As we review the grand narrative we call the Christmas story and remember the beauty and humility of his birth we glimpse with awe and curiosity the master plan of God to deliver our Savior in this way. For, “the Word became flesh and dwelt among us, and we have seen his glory, glory as of the only Son from the Father, full of grace and truth” (Jn 1:14), that “ whoever believes in him should not perish but have eternal life” (Jn 3:16).


A sinful world, desperately in need of rescue, rejoices.


2 He is come

Now, we also consider how Christ comes to us in our present moments.


Jerry Bridges posits that, "ungodliness may be defined as living one’s everyday life with little or no thought of God, or of God’s will, or of God’s glory, or of one’s dependence on God." (Respectable Sins, 47). 


Although we’re prone to forget him in the grind of our day to day, he’s ever present and continues to intercede for us. 


“But look, the Lord keeps his eye on those who fear him—those who depend on his faithful love to rescue them from death and to keep them alive in famine. We wait for the Lord; he is our help and shield. For our hearts rejoice in him because we trust in his holy name. May your faithful love rest on us, Lord, for we put our hope in you” (Ps 33:18-22).


We are also indwelt by the Spirit who teaches us, corrects us and reminds us of the words and ways of the Son. He extends more grace toward us as he shapes and molds us like a patient potter, prunes us as a diligent gardener, and trains us to run the race with the steadfastness of a champion.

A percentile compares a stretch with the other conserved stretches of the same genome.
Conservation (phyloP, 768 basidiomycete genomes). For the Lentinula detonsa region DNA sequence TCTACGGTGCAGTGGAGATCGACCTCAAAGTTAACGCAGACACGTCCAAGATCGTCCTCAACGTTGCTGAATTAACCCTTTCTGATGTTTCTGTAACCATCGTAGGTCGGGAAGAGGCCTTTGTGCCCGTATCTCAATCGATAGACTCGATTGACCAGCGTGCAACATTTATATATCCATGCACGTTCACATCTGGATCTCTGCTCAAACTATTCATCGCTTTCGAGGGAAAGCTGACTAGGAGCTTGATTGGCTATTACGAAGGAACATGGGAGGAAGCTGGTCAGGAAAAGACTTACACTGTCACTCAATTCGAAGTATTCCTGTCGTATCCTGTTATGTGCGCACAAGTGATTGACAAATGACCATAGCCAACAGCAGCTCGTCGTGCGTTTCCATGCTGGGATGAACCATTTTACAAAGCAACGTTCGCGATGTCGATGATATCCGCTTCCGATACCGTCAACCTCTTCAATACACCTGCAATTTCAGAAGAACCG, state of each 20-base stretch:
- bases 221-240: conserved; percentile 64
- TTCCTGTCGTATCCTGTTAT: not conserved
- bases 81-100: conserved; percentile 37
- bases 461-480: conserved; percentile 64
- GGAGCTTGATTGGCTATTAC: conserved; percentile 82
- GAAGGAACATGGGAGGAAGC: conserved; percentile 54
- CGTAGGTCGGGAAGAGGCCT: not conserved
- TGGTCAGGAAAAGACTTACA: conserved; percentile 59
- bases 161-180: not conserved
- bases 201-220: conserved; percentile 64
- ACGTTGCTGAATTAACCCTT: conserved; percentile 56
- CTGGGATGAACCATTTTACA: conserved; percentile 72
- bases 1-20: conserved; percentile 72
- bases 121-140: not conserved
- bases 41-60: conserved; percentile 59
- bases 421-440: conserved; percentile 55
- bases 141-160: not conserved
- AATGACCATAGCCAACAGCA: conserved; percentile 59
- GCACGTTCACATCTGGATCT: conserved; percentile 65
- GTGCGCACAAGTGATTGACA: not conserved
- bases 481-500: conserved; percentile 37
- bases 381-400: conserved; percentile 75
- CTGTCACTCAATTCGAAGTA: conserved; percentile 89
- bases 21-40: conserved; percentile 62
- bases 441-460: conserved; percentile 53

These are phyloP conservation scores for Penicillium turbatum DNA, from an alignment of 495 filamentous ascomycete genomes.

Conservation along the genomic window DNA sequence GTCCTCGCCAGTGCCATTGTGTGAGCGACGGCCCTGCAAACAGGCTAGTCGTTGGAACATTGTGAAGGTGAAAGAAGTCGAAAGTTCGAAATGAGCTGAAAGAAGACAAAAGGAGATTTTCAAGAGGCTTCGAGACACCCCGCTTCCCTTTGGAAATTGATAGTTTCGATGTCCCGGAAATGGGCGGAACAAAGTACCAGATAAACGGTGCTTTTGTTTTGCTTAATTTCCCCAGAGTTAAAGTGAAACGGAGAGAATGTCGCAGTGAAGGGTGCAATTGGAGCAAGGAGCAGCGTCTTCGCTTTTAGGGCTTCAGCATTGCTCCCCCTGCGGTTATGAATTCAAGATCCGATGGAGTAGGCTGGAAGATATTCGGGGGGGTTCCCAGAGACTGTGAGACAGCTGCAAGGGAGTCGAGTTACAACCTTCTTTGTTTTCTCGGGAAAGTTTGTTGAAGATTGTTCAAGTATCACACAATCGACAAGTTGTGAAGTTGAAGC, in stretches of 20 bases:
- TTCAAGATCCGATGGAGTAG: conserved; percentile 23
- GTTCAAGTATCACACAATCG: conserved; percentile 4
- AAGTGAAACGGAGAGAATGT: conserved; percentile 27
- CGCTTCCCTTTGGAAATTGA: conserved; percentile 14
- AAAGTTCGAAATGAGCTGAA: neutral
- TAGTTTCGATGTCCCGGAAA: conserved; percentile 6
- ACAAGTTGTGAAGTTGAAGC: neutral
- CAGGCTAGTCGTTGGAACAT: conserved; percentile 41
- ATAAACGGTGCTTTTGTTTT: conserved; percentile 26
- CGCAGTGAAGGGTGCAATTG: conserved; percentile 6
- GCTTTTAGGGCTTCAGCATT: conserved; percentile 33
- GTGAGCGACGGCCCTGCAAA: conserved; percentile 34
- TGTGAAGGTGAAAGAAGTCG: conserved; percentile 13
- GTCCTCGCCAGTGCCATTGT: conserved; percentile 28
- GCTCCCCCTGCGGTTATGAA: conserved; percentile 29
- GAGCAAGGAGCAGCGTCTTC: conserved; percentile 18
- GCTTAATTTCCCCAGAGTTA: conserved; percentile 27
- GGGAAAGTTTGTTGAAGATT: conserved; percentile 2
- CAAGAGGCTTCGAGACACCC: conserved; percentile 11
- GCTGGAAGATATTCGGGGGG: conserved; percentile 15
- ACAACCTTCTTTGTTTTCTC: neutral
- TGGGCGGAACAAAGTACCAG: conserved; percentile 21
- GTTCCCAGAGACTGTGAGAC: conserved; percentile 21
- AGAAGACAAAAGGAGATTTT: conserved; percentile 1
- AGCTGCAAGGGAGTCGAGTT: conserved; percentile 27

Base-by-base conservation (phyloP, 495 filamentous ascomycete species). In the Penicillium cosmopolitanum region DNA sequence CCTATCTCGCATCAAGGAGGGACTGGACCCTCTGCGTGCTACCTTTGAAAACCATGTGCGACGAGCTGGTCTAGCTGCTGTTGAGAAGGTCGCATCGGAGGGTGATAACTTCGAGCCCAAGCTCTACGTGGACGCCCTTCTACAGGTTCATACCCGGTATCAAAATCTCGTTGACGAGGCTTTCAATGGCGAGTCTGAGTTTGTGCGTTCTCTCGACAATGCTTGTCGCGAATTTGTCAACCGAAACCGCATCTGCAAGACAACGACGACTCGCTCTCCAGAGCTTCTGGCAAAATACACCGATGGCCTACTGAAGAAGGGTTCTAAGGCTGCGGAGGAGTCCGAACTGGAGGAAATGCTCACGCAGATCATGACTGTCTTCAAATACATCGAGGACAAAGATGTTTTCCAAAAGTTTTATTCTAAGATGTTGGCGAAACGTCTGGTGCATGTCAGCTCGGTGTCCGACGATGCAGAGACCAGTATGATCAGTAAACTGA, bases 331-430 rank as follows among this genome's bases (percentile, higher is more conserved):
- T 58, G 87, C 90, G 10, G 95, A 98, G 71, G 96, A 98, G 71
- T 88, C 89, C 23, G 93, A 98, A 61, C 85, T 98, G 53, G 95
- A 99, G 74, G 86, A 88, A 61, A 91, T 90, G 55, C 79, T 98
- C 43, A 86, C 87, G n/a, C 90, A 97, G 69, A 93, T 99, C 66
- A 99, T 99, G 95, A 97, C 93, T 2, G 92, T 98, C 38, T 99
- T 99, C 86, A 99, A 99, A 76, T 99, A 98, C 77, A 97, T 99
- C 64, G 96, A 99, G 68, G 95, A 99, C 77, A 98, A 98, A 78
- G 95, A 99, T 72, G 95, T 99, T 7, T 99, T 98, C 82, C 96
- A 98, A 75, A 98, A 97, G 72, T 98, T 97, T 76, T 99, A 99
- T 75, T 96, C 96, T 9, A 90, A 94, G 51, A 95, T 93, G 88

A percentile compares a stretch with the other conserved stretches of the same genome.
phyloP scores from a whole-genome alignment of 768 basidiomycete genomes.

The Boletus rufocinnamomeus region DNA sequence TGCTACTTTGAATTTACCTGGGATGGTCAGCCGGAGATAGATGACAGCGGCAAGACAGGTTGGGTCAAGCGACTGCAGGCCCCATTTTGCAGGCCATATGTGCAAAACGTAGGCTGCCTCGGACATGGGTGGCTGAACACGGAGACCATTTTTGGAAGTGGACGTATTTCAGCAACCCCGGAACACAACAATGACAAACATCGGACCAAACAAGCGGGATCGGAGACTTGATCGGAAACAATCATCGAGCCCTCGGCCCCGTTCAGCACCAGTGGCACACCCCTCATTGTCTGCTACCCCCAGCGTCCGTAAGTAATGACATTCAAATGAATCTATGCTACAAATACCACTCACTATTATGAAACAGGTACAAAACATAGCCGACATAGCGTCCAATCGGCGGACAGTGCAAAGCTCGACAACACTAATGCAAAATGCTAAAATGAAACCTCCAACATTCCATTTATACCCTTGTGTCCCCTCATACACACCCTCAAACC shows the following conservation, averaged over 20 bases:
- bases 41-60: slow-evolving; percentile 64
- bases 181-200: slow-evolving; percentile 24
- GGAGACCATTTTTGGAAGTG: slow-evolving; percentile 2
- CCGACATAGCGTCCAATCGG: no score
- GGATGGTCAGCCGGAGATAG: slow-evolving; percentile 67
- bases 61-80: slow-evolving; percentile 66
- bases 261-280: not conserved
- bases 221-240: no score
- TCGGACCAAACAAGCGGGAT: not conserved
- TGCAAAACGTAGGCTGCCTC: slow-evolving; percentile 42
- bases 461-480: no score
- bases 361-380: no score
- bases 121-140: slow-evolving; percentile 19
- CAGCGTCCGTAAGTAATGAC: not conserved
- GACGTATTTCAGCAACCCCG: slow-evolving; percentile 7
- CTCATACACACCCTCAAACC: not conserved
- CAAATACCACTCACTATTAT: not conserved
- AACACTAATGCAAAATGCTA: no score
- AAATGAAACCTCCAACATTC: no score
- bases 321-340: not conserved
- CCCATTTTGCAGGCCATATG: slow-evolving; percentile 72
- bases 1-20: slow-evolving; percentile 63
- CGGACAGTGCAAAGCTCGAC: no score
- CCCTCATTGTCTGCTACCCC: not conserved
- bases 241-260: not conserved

This too we celebrate in advent, for he has come and while we live in the already-not-yet time before he returns, he continues the good work he began as we walk with him.


3 He will come again 

Finally, we wait for his coming again. 


“So Christ, having been offered once to bear the sins of many, will appear a second time, not to deal with sin but to save those who are eagerly waiting for him” (Heb 9:28).

During the period of waiting for Israel until the Messiah’s birth, we observe throughout their history both anticipation and apathy. This isn’t unique to one people, but to all of us. Trevin Wax writes, "I’m convinced that one of the primary causes of this spiritual malaise is our loss of confidence in the truth and goodness of the Christian faith" (The Thrill of Orthodoxy). 


We bear in mind the comings of Christ this season so that the thrill of the gospel renews in our hearts and souls, to guard against indifference and the lukewarm heart of Laodicea.


While I was driving with my youngest, she randomly pipes up with a question, “Mom, will there really be no more crying in heaven?” The innocence of her question, laced with quiet hope made my soul burst with joy. This is why God’s return is exciting, because when he makes all things new again there will be a perfect beauty we can’t imagine through the removal of every effect of sin, and what a glorious day that will be. When every tribe, nation and tongue will gather around the throne of grace to worship the One who is Alpha and Omega.


As we celebrate Christ and his advent, past, present and future, may our hearts be strengthened with confidence in who he is and what he’s doing in and around us, that we would bind ourselves to his great promises of how he has, is and will come to us.